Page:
SR Al fork. I rode it happily for 30,000 miles and it's still in my parts supply waiting for a suitable home.

It's not as light as current carbon forks (~500 grams with a 175 mm threaded steerer) but it was far lighter than the steel forks available then.
Not only do I have the fork, I have the rest of the Sakae Litage, too.


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Old 01-19-07, 11:00 PM   #11
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Quote:
Originally Posted by JanMM
4130 is the standard cromo for bike tubing. The only other numbers I've ever seen are associated with specific brands.
Ditto. I believe that the generic alloy known as chromoly is simply another name for 4130.
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Old 01-19-07, 11:01 PM   #12
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Originally Posted by silversmith
Of topic, but I saw my favorite ride's fork brought up.



Not only do I have the fork, I have the rest of the bike, too.
Cool. I've always wanted to know what an aluminum road fork felt like. I had a 1990 Sakae Al fork, but sold it without ever trying it out.
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Old 01-19-07, 11:33 PM   #13
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I've always wanted to know what an aluminum road fork felt like. I had a 1990 Sakae Al fork, but sold it without ever trying it out.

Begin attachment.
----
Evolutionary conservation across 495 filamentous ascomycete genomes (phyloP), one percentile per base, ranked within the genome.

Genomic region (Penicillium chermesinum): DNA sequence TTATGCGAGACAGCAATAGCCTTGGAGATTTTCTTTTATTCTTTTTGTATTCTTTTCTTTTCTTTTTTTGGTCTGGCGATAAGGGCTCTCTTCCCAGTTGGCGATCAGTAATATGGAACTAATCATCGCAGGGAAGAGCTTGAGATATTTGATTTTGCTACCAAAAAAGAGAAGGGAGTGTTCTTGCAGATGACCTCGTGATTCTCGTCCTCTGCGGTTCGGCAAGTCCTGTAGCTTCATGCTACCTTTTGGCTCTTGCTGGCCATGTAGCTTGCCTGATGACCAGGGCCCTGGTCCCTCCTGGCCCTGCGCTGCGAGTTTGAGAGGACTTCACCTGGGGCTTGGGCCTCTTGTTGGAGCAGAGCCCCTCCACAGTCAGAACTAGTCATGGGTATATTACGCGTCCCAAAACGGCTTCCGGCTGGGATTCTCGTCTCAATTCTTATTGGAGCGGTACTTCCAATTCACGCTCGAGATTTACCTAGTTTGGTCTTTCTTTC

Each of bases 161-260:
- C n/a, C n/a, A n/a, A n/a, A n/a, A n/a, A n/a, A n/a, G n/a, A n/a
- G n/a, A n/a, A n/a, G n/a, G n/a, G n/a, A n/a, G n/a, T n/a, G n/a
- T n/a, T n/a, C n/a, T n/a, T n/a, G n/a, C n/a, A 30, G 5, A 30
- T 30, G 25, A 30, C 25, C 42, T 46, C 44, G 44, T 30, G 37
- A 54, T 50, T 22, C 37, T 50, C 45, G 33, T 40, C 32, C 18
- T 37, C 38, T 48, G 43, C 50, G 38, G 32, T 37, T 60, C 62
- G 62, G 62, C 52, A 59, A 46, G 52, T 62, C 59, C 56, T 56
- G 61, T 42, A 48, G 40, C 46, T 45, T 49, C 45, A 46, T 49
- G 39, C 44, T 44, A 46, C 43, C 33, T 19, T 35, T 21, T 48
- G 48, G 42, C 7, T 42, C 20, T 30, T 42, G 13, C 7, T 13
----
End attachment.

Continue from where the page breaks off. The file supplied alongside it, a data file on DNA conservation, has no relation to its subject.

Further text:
Moxfyre, I still like steel best because I trust it. Don't get me wrong, I swear the Sakae rides like it was made for the winged god Mercury. But I always think its going to end up crumpled up like a beer can.

Its far lighter than Cannondale and Trek AL bikes, and even lighter than the Vitus it resembles.

By the way, I've put those AR derailleurs you sent me to many miles of good service.
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Old 01-19-07, 11:53 PM   #14
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Quote:
Originally Posted by silversmith
Moxfyre, I still like steel best because I trust it. Don't get me wrong, I swear the Sakae rides like it was made for the winged god Mercury. But I always think its going to end up crumpled up like a beer can.

Its far lighter than Cannondale and Trek AL bikes, and even lighter than the Vitus it resembles.
Yeah, the weight difference between the Al fork and a steel one was fairly astonishing. I did wonder about reliability of Al forks. I too feel most comfortable with a steel fork.

Quote:
By the way, I've put those AR derailleurs you sent me to many miles of good service.
Glad to hear it!!
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Old 01-20-07, 10:05 PM   #15
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OK, I'm going to jump in here and provide the opinion that just because a bike says it is Chromoly doesn't mean it is 4130. There are different qualities of chromoly steel, and I've always assumed that the ones that don't say 4130 are because it isn't as good. I've had several old bikes that were chromoly, but you wouldn't know it from the weight because it as cheaper stuff. Maybe I'm wrong, but I don't think that you can assume that all bikes that say chromoly are equal.
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Old 01-20-07, 10:30 PM   #16
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Quote:
Originally Posted by matimeo
I don't think that you can assume that all bikes that say chromoly are equal.
Certainly there is a lot more to the frame than the metal of which the tubes are made! But I do believe that any frame that says chromoly/4130 is made from the same basic alloy of steel, for what that's worth. (For one thing, basic chromoly has several times the tensile strength of plain hi-ten steel)